Loaded with nutrients, such as protein and vitamin D as well as omega-3 fatty acids, which are incredibly important for your body and brain, fish is considered among the healthiest foods on the planet and obviously meal prepping with fish is incredibly healthy.

Aside from the incredible health benefits we get out of fish, another great thing about this seafood is that it is very versatile and easy to prepare. It is delicious and convenient to include in meal prepping as it can be cooked in different ways. Basically, all types of fish is good for you.


  • Essential   nutrients booster
  • Lower the risk of heart attacks and strokes
  • Helps the body  during development
  • Enhance   intelligence  and protect the brain from weakening
  • Helps you avoid misery
  • Supplies   vitamin D to the body
  • Fights against  autoimmune diseases
  • Prevent asthma in children
  • Protect your eyesight as you aged
  • Develop a  quality of sleep

How to Select

 For whole fish, check:

  • The eyes should be vivid, clear and rounded.
  • If you notice that the fish has a strong smell, or similar to the scent of a beach at low tide, it should be avoided.
  • The gills should be bright red as it indicates freshness.
  • Skin should be firm, clean, and shiny, as if the fish were still breathing.
  • The belly should be firm not bloated.

For Fillets, check:

  • The same strategies are applied to check the smell of fillets and whole fish.  But take note, fillets spoil faster once cut. In addition, there are fewer visible strategies (like eye and gill exterior) to follow.
  • Follow whole fish guidelines in checking the skin; also take note that the fillets are cut plainly and that the skin is not in shreds.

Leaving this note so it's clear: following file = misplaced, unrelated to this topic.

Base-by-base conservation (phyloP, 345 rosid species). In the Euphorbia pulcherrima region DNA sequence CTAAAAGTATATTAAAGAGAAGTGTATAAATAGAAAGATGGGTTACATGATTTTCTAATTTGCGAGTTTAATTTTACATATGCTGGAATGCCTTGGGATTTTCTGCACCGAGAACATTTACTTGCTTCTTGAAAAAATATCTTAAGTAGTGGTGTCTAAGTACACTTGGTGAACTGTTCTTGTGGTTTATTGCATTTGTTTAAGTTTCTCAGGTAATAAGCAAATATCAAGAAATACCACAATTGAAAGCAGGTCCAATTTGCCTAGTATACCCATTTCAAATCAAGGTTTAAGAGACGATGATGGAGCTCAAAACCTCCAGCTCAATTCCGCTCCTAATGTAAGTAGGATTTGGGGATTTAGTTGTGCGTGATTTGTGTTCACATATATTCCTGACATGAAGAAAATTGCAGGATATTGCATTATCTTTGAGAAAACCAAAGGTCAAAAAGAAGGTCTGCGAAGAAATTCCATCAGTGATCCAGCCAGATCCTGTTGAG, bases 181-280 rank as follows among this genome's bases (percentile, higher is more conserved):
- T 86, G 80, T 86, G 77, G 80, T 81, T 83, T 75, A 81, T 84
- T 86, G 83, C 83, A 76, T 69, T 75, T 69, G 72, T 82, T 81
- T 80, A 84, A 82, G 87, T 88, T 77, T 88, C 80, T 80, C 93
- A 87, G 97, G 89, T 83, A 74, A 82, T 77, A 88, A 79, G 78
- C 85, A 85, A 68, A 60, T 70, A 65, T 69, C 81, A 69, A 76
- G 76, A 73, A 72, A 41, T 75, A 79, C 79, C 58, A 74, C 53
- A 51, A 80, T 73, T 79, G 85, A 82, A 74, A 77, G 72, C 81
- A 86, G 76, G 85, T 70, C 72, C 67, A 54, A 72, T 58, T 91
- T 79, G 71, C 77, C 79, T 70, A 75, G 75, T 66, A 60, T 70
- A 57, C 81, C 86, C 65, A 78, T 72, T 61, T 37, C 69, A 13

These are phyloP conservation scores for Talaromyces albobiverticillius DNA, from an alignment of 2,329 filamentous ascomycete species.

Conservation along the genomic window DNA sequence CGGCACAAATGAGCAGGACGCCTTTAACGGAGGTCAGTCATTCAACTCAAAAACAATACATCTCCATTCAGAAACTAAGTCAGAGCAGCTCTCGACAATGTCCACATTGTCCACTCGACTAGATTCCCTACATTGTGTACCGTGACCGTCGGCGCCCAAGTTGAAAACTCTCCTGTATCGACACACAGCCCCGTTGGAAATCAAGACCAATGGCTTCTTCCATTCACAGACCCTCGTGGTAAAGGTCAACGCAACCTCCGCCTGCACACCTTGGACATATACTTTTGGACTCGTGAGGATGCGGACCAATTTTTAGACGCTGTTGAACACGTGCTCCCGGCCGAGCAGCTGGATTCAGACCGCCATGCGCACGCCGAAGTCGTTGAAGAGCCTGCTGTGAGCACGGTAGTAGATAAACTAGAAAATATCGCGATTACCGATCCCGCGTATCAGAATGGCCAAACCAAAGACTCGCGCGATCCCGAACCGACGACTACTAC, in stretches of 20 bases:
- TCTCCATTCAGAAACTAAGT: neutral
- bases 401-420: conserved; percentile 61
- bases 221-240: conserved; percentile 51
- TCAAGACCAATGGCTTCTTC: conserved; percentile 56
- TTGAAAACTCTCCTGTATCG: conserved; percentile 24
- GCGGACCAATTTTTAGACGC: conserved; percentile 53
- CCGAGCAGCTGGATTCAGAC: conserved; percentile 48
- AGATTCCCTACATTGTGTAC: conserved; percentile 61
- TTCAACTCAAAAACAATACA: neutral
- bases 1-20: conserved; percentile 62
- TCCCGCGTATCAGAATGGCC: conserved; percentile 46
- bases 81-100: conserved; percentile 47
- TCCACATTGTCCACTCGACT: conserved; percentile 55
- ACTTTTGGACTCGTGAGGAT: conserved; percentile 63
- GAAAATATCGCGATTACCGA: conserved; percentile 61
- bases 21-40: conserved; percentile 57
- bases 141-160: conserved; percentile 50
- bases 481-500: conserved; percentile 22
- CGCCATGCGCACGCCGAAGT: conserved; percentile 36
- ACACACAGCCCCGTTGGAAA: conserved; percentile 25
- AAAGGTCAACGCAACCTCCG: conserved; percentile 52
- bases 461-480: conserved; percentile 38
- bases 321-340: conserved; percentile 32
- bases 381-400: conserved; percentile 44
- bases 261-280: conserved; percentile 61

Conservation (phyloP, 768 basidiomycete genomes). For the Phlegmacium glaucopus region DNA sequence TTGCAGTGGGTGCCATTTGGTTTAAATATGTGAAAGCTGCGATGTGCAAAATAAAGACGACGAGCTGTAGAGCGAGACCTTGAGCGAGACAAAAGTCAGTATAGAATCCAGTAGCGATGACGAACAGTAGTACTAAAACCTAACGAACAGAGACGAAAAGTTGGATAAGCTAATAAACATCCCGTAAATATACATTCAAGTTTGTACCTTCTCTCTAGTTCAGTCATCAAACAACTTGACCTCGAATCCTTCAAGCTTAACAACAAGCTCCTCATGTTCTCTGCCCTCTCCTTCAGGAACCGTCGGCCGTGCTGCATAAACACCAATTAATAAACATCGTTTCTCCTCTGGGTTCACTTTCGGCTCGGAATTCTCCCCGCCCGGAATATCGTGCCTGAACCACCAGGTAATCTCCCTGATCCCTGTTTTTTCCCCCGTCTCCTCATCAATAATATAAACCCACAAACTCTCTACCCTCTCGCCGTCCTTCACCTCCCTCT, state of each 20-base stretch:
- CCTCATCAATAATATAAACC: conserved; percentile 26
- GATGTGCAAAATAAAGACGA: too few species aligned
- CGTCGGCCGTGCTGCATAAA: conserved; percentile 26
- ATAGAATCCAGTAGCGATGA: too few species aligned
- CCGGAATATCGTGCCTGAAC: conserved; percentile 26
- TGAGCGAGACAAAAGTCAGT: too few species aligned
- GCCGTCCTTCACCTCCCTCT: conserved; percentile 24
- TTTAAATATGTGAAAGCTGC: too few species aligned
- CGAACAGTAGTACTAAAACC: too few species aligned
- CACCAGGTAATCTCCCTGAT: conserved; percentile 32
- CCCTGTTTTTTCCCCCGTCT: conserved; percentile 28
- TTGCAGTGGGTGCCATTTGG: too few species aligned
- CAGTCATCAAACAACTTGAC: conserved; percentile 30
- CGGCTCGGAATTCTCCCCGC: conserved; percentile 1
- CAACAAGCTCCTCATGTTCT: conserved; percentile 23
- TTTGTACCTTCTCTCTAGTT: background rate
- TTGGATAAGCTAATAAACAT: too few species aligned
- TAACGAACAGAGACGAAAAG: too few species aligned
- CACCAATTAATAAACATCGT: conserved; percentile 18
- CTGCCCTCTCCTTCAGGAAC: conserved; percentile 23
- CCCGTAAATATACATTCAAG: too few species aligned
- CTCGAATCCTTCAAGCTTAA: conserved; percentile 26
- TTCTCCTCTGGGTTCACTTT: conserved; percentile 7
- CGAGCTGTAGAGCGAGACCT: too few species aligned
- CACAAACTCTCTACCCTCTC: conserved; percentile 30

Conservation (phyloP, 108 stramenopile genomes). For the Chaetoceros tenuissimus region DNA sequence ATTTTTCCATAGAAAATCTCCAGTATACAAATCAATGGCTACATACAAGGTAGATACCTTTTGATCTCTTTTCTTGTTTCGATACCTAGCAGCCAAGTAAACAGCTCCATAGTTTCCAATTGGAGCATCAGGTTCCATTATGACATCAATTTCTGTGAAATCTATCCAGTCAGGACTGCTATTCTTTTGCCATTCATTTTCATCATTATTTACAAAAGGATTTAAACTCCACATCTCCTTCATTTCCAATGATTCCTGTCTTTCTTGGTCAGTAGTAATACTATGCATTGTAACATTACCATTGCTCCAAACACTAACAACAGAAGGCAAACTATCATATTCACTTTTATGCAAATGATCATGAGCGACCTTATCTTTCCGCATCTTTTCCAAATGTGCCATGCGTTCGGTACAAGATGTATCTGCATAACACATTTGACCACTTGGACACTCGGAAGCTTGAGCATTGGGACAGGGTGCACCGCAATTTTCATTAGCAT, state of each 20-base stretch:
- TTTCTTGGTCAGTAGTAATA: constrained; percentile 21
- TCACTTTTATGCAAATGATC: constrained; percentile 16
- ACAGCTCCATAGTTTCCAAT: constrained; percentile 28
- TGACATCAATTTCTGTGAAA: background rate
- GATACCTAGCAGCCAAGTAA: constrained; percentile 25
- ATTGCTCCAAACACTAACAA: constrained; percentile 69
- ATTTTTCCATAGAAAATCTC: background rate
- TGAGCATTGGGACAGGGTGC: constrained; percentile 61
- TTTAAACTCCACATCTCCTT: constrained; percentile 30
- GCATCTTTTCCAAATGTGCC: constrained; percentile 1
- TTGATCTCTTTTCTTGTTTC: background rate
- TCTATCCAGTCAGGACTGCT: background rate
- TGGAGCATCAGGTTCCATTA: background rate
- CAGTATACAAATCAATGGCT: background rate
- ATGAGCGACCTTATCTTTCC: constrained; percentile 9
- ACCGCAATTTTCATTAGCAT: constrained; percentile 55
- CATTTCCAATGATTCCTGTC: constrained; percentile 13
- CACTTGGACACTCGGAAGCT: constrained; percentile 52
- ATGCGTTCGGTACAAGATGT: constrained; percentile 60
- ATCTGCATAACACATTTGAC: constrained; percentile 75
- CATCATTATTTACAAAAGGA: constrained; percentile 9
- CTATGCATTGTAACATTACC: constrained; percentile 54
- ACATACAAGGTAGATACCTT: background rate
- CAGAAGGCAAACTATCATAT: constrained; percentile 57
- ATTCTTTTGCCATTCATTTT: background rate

• The flesh should be firm, robust, and shiny. Ask permission to touch it just to test if it springs back when gently pressed. If it does, then it has a high-quality.  If the edges of the fillet have begun to become brownish, you really need to skip it.
  • The flesh should appear fully transparent and shiny. On the other hand, a milky and not clear appearance indicates that the flesh has been uncovered to air for an extensive period of time and is not new anymore.

How to Store

  • Maintain the freshness by letting a new caught fish still breathing.
  • A metal link bag will let fish to stay alive longer in the water than a string.
  • Microorganisms are present on each fish and grow faster on a dead fish held in humid surface water.
  • You should clean the fish thoroughly and chill it to avoid decay.
  • Commonly, spoilage of fish takes place faster at summer temperatures. Also, it slowed down as freezing temperatures are attained.
  • How to Freeze:
    • Get rid of the tummy part and thoroughly clean the fish shortly after catching.
    • Prepare the fish. Then, cut large fish into steaks. Finally, freeze the small whole fish in the freezer.
    • Wrap up the fish in freezer bags. Then, separate layers of fish with thick packaging for easier defrosting and store at 00F lower setting.  When all set, defrost in refrigerator.

Tips to Prepare Fish

  • Using scissors, trim the fins of the fish.
  • Using the back of a knife, scale the fish starting from the tail going to the head.
  • On both sides, cut a slant into the back of the head and then one cut on the base.  Remove the head away, removing any guts that come with it.  After, crack the membrane holding the bloodline with the tip of a knife. Then, use a brush or kitchen paper to clean it away. Lastly, wash under a running tap water.